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Microparticle delivery of Interleukin‐7 to boost T‐cell proliferation and survival

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In HIV infections, homoeostasis of T cells is dysregulated such that there is a depletion of CD4+ T cells and a progressive loss of naïve CD4+ and CD8+ T cells. Methodologies that can improve the function of some or all of these cells will likely enhance immune responsiveness in HIV infection. Interleukin‐7 (IL‐7) is a cytokine that has been shown to be critical in homeostatic expansion of naïve CD8+ and CD4+ cells in lymphopenic hosts, as well as regulating effector T cell to memory T‐cell transition and memory T‐cell homeostasis. In animal studies and clinical trials, repeated injections of IL‐7 are used to boost both CD4+ and CD8+ cell counts. Daily injections, however, are painful, inconvenient, and provide a frequent route for pathogen entry. We developed a poly (D,L‐lactide‐co‐glycolide; PLGA) microparticle controlled release system to administer IL‐7 in which a single injection of microparticles can provide therapeutic delivery of IL‐7. IL‐7 encapsulated PLGA microparticles were first synthesized using a water/organic/water double emulsion method, release from the particles was then optimized using in vitro release studies and therapeutic effectiveness was finally studied in animal studies. These PLGA microparticles showed effective delivery of IL‐7 for 1 week in vitro. These results were translated to in vivo delivery as well, which was followed for 9 days. Controlled release of IL‐7 in mice demonstrated biological activity in both CD4+ and CD8+ T cells in mice, which was consistent with previously reported results using daily injections. Biotechnol. Bioeng. 2012; 109:1835–1843. © 2012 Wiley Periodicals, Inc.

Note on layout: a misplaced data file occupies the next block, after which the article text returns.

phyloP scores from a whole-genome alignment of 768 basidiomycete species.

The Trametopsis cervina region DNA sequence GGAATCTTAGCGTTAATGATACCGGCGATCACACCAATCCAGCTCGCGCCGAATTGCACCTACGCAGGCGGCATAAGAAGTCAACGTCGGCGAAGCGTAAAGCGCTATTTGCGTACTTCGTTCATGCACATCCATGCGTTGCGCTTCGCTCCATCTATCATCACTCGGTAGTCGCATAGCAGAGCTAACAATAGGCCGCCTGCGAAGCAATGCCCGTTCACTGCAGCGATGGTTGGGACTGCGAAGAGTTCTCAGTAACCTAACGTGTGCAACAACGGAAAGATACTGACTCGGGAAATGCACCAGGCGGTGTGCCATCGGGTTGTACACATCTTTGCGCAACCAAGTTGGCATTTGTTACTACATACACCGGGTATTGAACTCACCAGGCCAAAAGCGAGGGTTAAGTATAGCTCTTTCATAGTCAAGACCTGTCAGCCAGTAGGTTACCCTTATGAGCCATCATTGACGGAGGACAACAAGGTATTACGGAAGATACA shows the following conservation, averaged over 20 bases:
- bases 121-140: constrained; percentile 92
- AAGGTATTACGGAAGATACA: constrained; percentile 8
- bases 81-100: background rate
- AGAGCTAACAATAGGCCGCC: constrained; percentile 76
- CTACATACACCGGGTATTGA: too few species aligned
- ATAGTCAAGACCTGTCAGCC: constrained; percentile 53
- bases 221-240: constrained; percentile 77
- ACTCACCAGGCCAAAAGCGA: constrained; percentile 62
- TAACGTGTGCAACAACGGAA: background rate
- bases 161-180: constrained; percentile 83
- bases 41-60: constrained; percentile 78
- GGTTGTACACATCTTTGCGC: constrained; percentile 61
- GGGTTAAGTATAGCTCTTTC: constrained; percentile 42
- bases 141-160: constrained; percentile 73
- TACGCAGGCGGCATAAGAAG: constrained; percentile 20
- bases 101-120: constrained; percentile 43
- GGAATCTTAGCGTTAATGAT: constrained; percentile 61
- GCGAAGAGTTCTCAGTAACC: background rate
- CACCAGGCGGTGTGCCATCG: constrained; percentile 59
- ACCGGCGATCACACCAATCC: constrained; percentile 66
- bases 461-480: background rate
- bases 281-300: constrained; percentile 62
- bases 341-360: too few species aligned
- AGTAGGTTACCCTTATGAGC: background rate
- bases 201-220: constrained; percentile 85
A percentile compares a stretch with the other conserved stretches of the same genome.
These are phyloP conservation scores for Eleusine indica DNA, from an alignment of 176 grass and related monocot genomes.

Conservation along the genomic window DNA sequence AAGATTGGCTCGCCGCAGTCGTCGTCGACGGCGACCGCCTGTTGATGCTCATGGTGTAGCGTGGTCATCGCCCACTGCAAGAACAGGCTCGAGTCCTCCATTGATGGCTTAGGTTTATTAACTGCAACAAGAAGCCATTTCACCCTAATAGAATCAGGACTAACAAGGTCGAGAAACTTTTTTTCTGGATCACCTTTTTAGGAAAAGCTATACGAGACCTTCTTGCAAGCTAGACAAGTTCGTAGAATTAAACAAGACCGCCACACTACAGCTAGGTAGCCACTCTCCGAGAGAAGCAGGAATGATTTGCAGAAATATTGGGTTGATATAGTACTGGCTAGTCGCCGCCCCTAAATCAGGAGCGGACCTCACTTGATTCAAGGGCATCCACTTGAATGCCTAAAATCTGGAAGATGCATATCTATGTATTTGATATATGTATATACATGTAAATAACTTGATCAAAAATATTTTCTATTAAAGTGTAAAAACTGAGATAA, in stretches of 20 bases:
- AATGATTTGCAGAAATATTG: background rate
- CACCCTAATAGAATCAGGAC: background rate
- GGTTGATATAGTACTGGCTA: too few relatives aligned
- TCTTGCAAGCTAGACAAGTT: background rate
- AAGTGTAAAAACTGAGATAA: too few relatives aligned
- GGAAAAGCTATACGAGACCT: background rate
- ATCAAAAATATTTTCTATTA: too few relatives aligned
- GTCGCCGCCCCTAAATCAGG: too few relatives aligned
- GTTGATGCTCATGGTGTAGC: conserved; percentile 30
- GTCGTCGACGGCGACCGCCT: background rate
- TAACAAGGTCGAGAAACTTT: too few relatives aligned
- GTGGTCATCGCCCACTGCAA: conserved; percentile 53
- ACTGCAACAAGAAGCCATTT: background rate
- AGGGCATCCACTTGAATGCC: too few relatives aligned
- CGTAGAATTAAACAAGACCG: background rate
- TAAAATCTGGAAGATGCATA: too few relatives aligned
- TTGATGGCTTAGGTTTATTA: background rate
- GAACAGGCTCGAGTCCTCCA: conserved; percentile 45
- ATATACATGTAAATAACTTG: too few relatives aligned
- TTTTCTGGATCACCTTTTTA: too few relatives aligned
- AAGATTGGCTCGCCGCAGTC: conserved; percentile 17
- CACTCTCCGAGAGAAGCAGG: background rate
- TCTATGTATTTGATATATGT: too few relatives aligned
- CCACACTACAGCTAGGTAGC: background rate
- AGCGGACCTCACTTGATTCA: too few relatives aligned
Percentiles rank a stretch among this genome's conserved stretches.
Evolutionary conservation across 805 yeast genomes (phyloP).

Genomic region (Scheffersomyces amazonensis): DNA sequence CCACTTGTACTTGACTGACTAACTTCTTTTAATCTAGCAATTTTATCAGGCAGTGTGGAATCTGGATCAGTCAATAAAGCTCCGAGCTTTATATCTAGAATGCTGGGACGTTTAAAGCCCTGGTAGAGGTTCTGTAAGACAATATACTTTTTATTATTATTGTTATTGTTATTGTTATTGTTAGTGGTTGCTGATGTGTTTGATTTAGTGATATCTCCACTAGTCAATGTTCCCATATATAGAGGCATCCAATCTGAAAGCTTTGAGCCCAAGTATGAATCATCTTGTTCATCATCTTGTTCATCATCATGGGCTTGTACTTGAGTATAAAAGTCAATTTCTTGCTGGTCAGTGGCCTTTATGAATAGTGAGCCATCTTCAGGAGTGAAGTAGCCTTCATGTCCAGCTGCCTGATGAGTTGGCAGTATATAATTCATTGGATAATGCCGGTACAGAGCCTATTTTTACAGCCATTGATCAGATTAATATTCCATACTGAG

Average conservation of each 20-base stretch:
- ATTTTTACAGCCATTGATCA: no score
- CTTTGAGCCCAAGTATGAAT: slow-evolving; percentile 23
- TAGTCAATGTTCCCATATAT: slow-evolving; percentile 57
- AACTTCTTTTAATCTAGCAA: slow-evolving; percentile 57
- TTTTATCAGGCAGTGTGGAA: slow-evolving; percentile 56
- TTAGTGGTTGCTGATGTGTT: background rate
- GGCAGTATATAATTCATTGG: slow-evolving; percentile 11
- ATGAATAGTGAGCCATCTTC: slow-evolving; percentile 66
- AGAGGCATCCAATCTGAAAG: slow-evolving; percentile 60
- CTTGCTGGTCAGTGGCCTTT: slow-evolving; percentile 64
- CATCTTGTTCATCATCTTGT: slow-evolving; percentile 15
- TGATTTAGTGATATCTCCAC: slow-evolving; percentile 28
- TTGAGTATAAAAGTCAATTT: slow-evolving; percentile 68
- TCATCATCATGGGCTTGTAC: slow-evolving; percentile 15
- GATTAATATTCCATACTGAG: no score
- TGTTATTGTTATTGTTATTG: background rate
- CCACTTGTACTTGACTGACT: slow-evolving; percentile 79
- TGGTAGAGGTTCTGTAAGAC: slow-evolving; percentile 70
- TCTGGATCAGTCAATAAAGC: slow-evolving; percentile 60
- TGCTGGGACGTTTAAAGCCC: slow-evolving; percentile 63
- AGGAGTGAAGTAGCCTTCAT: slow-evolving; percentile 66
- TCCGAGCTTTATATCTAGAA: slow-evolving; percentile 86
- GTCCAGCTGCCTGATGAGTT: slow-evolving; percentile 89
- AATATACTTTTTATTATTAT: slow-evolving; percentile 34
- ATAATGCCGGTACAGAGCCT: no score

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Document Type: Research Article

Affiliations: 1: Department of Biomedical Engineering, Case Western Reserve University, 10900 Euclid Ave, Cleveland, Ohio 44106; telephone: 216-368-5513;, Fax: 216-368-4969 2: Center for AIDS Research, Case Western Reserve University, Cleveland, Ohio

Publication date: 2012-07-01

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